In a stressful and fast-paced world, self-care is an essential aspect of managing stress and safeguarding your health and well-being—both physical and mental. If you’re not sure where to start and find yourself looking for self-care ideas, keep reading.
In this article, we’ll talk about the effects that stress can have on your body and mind, and then we’ll share 14 self-care ideas to help you stay calm and healthy.
The Effects of Stress on Your Body and Mind
The word “stress” has gotten a bad reputation. But the truth is that the body is designed to handle stress in small amounts or for short periods of time.1
If you encounter a bear, that stressor activates your fight-or-flight response, which is necessary for helping you retreat to safety. Your body’s stress response can also help you through normal, everyday situations that may be nerve-racking, difficult, or intense.2
The issue arises when stress is constant, long-term, or chronic. This type is what most people refer to when they use the word “stress,” and it is, indeed, a problem.
In fact, in a review on how stress impacts the way the body functions, its authors note: “Many disorders originate from stress, especially if the stress is severe and prolonged.”3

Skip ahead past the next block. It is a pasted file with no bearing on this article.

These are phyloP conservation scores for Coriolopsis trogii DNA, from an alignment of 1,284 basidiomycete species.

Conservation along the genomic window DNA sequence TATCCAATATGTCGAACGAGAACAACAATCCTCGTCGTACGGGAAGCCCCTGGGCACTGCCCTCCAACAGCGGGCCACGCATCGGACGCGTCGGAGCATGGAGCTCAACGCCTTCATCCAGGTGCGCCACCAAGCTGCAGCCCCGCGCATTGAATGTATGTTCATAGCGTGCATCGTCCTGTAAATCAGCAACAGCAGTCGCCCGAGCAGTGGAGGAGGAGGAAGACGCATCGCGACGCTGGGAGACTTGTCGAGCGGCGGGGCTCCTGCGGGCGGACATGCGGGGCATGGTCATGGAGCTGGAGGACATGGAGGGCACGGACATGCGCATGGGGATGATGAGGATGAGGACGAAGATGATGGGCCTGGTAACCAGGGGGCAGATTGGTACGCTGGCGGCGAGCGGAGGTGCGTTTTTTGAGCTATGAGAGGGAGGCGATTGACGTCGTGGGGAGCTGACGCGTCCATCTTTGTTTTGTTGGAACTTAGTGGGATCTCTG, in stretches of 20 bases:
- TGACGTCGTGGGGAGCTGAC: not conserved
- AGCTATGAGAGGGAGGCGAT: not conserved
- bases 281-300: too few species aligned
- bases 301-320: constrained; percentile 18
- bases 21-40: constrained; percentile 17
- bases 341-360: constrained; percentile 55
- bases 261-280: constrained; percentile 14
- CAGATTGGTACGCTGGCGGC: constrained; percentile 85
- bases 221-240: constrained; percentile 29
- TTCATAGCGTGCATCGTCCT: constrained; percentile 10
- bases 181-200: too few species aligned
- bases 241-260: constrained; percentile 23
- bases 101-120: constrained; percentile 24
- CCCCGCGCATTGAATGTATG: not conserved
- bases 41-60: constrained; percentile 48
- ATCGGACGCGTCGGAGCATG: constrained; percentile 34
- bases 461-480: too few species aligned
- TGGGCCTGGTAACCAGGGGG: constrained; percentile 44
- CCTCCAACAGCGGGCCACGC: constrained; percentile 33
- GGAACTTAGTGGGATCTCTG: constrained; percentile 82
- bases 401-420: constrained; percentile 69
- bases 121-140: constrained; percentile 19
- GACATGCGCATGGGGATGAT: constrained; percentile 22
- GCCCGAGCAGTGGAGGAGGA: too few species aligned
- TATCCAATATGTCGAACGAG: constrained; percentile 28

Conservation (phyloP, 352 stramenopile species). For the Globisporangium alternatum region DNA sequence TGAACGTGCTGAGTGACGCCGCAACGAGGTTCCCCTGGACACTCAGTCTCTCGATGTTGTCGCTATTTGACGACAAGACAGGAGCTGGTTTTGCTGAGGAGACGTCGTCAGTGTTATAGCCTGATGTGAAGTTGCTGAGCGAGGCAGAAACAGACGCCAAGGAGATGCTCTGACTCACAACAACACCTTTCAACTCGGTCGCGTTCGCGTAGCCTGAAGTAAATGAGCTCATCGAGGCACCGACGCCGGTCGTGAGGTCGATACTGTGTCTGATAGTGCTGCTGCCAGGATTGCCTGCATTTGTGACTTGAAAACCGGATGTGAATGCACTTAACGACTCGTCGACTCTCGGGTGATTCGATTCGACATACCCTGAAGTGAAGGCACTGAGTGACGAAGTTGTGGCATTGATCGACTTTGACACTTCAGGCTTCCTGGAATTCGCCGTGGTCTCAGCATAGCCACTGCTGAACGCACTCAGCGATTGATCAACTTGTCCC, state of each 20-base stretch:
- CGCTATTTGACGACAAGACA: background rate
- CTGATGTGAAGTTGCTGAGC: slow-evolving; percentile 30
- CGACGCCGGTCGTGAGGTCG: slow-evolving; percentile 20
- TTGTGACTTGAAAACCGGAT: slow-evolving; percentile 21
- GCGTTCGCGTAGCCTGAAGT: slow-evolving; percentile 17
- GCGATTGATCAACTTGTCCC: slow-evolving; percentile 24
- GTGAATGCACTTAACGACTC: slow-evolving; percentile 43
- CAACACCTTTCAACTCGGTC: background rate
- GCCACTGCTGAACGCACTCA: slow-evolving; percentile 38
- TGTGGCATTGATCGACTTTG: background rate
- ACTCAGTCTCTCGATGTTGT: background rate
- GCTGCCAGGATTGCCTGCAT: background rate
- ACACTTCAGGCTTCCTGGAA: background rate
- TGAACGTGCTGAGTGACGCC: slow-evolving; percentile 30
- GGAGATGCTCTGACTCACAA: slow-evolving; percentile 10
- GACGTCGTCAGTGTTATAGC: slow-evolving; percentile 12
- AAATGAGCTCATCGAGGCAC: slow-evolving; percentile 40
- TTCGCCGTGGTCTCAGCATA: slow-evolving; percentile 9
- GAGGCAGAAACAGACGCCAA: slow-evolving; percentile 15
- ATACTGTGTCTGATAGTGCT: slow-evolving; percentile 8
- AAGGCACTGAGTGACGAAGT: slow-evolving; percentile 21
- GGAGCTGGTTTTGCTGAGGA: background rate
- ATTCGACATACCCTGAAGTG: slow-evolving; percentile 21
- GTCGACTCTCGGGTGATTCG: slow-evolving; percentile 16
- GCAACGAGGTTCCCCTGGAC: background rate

Long-term stress is known to take a toll on both your physical and mental well-being. While you can’t remove all stressors from your life, there are ways you can take control of and manage stress while supporting yourself in the process. That’s what we’ll cover now with these 14 self-care ideas.
14 Self-Care Ideas for Managing Stress
1) Talk It Out
Simply talking about what is worrying you or stressing you can be freeing and helpful, especially if you’re a verbal processor. Ask a friend to listen, or see a mental health professional, such as a counselor or therapist.
2) Write It Out
Grab a pen or pencil, because many people benefit from writing and journaling. Putting your feelings down on paper can help you identify positive and negative thoughts, prioritize concerns, and track daily symptoms and triggers.5
If writing doesn’t come easily for you, try drawing your feelings to experience the same benefits mentioned above.
3) Do Something That Brings You Joy
Kids play all the time. But as adults, it can be easy to get into a rut with work, home responsibilities, and all the rest. However, it’s essential to do something that brings you joy each day.
Find something that feels like play to you and give yourself the gift of play each day, even if it’s just for a few minutes.
4) Head Outside
Spending time outside can be a powerful tool for managing stress. The gentle sounds of Nature (or its silence) can help to lower levels of the stress hormone cortisol (read more below).6
Simply being outdoors is a great start. For even more self-care benefits, combine your outside time with physical activity, such as walking, cycling, running, or hiking.